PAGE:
Locus of Control and Job Search Strategies
University of Potsdam; Institute for the Study of Labor (IZA)
Deborah A. Cobb-Clark
University of Melbourne - Melbourne Institute of Applied Economic and Social Research; Institute for the Study of Labor (IZA)
Institute for the Study of Labor (IZA)
IZA Discussion Paper No. 4750
Standard job search theory assumes that unemployed individuals have perfect information about the effect of their search effort on the job offer arrival rate. In this paper, we present an alternative model which assumes instead that each individual has a subjective belief about the impact of his or her search effort on the rate at which job offers arrive. These beliefs depend in part on an individual's locus of control, i.e., the extent to which a person believes that future outcomes are determined by his or her own actions as opposed to external factors. We estimate the impact of locus of control on job search behavior using a novel panel data set of newly-unemployed individuals in Germany. Consistent with our theoretical predictions, we find evidence that individuals with an internal locus of control search more and that individuals who believe that their future outcomes are determined by external factors have lower reservation wages.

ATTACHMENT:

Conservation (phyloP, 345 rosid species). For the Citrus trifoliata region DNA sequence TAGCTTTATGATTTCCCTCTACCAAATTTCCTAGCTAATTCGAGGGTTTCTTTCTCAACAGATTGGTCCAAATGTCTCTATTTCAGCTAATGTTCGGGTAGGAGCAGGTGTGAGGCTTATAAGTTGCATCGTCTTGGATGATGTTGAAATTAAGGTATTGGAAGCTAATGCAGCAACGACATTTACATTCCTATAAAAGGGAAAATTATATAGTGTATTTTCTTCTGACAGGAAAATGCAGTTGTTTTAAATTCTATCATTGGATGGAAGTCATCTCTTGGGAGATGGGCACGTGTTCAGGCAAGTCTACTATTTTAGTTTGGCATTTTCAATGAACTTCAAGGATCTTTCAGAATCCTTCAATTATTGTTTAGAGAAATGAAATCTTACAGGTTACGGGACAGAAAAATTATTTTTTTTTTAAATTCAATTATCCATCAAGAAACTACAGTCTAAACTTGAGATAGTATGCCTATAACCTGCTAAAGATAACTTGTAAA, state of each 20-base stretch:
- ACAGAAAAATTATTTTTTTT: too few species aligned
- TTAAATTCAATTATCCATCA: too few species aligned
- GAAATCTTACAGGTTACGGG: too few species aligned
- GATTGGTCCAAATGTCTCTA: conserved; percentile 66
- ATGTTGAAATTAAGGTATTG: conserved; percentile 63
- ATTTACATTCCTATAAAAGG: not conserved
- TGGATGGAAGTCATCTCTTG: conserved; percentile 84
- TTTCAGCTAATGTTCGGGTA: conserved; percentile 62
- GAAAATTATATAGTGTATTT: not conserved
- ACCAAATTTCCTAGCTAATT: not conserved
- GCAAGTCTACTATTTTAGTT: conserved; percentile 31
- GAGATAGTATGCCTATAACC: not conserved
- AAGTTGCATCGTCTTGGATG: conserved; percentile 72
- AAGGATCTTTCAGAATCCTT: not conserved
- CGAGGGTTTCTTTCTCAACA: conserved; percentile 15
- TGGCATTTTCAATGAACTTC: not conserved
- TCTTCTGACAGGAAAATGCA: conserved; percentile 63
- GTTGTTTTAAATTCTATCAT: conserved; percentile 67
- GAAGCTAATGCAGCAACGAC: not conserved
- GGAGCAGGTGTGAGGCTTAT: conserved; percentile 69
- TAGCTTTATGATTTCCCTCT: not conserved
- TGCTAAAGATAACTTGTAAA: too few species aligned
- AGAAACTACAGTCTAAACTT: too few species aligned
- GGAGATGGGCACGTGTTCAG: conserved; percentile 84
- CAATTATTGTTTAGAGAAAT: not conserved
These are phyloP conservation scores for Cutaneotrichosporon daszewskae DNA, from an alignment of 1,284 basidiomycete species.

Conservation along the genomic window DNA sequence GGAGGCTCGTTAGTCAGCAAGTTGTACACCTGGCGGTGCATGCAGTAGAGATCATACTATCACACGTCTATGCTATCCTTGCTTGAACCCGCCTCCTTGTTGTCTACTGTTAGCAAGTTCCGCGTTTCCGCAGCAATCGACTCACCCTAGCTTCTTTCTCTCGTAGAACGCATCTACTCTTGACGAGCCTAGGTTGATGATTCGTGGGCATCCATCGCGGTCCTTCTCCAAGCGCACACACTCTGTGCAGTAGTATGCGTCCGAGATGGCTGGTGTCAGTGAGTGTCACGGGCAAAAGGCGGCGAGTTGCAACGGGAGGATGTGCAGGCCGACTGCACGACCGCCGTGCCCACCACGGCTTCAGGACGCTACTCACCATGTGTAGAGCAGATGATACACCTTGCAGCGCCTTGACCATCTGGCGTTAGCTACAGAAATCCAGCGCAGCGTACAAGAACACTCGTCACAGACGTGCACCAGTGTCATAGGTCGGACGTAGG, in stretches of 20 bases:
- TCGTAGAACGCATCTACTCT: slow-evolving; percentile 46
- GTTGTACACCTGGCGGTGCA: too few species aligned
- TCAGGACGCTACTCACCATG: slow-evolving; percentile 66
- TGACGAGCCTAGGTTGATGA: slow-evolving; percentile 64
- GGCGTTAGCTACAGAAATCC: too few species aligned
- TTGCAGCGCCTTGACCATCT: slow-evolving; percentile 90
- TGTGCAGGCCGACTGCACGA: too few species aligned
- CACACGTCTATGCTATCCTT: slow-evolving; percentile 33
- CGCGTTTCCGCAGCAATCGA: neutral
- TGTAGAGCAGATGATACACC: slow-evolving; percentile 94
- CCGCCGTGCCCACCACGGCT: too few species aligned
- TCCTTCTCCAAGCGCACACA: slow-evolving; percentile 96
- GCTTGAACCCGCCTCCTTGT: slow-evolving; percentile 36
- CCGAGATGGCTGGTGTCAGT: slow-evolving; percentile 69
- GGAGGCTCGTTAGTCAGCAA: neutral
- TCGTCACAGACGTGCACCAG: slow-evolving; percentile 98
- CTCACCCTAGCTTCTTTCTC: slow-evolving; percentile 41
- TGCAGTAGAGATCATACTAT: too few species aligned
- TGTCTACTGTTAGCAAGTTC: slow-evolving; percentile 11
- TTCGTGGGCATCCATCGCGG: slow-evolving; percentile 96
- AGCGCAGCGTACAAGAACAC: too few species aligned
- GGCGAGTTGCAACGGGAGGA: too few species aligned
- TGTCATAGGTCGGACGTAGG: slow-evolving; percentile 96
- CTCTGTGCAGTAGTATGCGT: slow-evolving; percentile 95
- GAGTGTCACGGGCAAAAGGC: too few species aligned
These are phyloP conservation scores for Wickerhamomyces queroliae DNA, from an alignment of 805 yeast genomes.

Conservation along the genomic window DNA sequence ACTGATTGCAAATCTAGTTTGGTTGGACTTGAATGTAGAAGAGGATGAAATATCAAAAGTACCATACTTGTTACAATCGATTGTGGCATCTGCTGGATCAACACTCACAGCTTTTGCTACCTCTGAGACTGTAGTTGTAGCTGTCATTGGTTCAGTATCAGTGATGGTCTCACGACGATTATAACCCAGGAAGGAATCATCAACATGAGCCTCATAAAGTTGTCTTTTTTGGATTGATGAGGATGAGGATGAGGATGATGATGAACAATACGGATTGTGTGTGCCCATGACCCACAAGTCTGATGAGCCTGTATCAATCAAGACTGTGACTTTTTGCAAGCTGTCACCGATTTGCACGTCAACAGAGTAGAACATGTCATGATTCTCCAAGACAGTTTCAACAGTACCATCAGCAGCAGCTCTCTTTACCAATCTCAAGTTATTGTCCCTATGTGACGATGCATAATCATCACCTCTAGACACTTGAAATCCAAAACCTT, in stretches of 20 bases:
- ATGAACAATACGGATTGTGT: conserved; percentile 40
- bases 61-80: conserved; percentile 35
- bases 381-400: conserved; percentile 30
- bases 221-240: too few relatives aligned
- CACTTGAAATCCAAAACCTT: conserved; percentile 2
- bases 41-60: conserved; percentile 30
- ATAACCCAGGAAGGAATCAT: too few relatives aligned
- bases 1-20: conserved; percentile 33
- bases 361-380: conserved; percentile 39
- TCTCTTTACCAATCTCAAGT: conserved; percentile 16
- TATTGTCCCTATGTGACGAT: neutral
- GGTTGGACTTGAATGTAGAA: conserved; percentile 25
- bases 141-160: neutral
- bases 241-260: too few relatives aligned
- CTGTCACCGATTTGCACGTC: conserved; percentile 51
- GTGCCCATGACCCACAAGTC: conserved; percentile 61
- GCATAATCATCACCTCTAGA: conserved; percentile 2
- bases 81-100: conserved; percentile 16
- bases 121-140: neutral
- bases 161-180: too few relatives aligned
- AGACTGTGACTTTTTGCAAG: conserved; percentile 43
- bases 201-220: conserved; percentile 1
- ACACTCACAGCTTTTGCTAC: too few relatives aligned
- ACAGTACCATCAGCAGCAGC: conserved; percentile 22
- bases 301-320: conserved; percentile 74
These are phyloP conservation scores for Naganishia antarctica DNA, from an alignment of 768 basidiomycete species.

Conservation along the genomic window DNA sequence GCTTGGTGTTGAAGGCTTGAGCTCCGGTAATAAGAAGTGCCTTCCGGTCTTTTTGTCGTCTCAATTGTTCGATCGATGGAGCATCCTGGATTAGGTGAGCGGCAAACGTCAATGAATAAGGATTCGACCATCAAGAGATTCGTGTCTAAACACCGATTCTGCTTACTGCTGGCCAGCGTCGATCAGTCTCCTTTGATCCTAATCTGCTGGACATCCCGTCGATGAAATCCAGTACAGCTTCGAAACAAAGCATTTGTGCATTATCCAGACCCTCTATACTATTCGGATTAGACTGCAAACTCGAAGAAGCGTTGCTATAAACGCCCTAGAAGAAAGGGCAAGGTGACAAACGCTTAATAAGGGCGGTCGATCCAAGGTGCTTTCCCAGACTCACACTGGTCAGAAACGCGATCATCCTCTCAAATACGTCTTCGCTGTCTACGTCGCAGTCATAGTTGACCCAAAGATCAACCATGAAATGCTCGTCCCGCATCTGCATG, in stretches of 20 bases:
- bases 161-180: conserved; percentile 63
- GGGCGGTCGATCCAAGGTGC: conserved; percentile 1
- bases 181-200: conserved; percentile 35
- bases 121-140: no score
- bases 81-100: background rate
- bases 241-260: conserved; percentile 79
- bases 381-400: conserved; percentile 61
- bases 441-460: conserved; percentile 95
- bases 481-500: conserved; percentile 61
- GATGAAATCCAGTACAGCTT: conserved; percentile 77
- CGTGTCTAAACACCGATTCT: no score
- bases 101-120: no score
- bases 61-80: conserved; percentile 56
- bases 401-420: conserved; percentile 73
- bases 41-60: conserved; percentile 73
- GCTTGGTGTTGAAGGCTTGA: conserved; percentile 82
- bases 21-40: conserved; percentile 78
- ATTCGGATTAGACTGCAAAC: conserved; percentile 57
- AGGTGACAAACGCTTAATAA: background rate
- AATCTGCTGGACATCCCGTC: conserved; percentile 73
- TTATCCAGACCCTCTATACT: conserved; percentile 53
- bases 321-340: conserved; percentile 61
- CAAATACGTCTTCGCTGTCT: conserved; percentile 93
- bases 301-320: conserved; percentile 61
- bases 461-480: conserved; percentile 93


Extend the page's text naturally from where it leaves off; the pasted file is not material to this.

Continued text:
Number of Pages in PDF File: 36
Keywords: job search behavior, search effort, reservation wage, locus of control, unemployment duration
JEL Classification: J64working papers series
Date posted: February 15, 2010
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